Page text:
13 TIPS FOR SCOTTISH WINTER WALKING AND CLIMBING
In winter, even an easy route in Scotland can transform into an alpine epic (we recommend taking a winter mountaineering course). Here are 13 tips to help keep you safe walking and climbing in Scotland:
1. Get As Fit As You Can
It makes the whole experience far more enjoyable. You may be the first team in after the snowfall, and laying a trail is tiring before you even start climbing! And once you’ve finished you need to walk back…
2. Check Avalanche Reports
Check avalanche reports and learn how to interpret them. These are only guides, and conditions can change within hours. We strongly recommend doing an Avalanche awareness course.
3. Check Weather Reports
Check the weather reports the night before. Weather predictions are not certainties as wind speeds change and storm fronts might arrive sooner than expected. Err on the side of caution!
4. Learn How to Navigate
Map and compass skills are essential for walking in Scotland. It’s also a good idea to familiarise yourself with your surroundings when visibility is good.
5. Be Disciplined
Put your belay jacket and gloves on as soon as you and your bag are safe and secure at the belay stance. If you do this while you are still warm from the climbing your jacket and gloves will trap the heat. Put your climbing gloves into an inner jacket to keep them warm and take off your belay layers before climbing.
6. Keep your Belay Jacket for Belays
Resist the temptation to climb in it unless you absolutely have to. If you do climb with it on, there is a good chance it will end up damp due to sweat and/or spindrift.
7. Start Your Walk Cold
Start wearing less than you think you will need to avoid getting hot and sweaty shortly after leaving the car. Not having damp layers will be more comfortable and less likely to feel the cold when you stop to gear up. If you need to, add another layer before you start the climb.
8. Eat and Drink Regularly
Keep a mix of nuts, dried fruit and jelly sweets in an easy-to-reach pocket so you can snack constantly. Drink regularly and get into the habit of having a couple of swigs at every belay. Keeping yourself well fed and hydrated goes a long way in dealing with the cold.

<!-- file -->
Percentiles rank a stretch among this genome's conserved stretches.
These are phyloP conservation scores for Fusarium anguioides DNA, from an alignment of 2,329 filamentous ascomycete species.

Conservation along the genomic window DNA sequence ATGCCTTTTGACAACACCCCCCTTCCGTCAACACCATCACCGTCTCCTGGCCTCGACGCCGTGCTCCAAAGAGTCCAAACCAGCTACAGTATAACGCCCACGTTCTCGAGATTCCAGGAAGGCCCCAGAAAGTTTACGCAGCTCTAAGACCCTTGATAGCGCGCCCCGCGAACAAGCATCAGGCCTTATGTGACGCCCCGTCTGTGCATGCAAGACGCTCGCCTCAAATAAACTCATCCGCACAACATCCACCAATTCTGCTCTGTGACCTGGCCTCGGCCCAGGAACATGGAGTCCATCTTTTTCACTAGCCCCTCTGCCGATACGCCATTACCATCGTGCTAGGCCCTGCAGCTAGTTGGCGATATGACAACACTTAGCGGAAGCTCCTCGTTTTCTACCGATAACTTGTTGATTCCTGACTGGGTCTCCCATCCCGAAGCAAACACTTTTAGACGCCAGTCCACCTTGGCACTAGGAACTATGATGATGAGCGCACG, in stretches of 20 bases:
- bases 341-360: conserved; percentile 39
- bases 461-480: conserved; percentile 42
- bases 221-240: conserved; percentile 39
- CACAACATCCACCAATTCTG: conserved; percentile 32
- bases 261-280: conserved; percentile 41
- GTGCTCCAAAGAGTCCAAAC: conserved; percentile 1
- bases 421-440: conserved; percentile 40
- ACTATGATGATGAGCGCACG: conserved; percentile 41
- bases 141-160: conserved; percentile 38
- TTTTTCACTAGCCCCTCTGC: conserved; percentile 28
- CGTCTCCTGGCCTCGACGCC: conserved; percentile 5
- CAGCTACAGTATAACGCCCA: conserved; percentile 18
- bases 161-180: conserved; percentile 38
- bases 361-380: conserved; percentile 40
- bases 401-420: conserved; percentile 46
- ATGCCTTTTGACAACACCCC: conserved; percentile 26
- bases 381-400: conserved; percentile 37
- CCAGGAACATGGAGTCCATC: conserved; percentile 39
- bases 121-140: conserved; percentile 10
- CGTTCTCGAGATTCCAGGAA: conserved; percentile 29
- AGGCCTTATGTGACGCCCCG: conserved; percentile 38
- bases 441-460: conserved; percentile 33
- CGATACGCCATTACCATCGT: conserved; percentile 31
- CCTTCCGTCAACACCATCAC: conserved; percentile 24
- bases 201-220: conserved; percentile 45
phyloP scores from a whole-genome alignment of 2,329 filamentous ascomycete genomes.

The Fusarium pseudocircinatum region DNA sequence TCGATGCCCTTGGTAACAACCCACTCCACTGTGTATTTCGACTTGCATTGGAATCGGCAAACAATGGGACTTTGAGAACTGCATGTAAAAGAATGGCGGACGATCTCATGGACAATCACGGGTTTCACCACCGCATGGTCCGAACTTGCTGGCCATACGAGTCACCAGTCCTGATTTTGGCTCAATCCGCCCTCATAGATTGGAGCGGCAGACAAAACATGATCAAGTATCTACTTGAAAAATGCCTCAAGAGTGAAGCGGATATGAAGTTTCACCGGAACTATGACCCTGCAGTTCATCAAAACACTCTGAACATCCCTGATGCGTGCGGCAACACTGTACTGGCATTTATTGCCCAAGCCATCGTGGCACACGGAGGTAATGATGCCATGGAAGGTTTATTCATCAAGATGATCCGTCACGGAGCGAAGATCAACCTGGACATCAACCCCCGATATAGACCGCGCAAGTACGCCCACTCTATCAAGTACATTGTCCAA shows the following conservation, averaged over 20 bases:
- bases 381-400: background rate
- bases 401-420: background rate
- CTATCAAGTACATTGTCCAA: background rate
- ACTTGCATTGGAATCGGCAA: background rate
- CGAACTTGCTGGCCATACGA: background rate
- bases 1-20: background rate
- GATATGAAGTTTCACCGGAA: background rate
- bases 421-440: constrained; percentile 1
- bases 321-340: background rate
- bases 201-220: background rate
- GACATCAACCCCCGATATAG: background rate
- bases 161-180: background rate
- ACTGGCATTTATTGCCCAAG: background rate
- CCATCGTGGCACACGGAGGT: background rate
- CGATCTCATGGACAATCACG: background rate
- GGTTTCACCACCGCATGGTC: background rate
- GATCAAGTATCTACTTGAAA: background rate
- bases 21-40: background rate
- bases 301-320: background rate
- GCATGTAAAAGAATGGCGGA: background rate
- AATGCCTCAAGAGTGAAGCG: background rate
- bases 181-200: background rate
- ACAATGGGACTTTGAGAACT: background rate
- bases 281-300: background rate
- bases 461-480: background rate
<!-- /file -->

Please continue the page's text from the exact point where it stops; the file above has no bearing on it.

9. Gloves, Gloves and More Gloves!
Take 3+ liners so you can swap them when they get wet. Waterproof gloves do not mean you won’t get wet hands. Back-up mitts or a spare pair of warm gloves are a really good idea.
10. Remember the Days are Short in Winter
Start early and be efficient. It’s better to overestimate how long a climb will take. Always have a head torch with spare batteries just in case.
11. Topping Out
Try and see whether the end of your chosen route is corniced. If it is, check to see if you can exit without having to burrow through or attempt to climb over it. If there is no escape route, do another route. Never underestimate the possibility or risk of cornice collapse. The wise old climber walks away and lives to climb another day!
12. Try Not to Rack up on a Slope
While you might rack up below a climb in summer, it’s better to do this on a flat spot in winter as it’s far less awkward than doing so on a slope.
13. Think About Where You Belay
There is a greater chance of stuff falling on you than on a summer climb. Ice hurts as much as rock…
A quality pair of technical socks are the foundation of any keen walker’s itinerary. Whether you’re prepping for long-distance backpacking, a short afternoon hike or a run on the trails, the correct socks will keep you comfortable by reducing shock, adding support, removing sweat and heat and minimising blisters. Cotton socks, however, soak up moisture and can soon cause discomfort and irritation, especially on longer routes. Here’s why you need to invest in some functional footwear.
The correct footwear should make every trip into the great outdoors the adventure of a lifetime, not a painful slog through the wilds. When properly fitted, walking boots should move moisture away from the skin to reduce the risk of blisters while allowing heat to escape and cool air to enter keeping you feeling comfortable. They also protect and support the feet and ankles so you can confidently move over a range of rugged landscapes. Here’s our 4-step guide to how you can find and fit the perfect pair.
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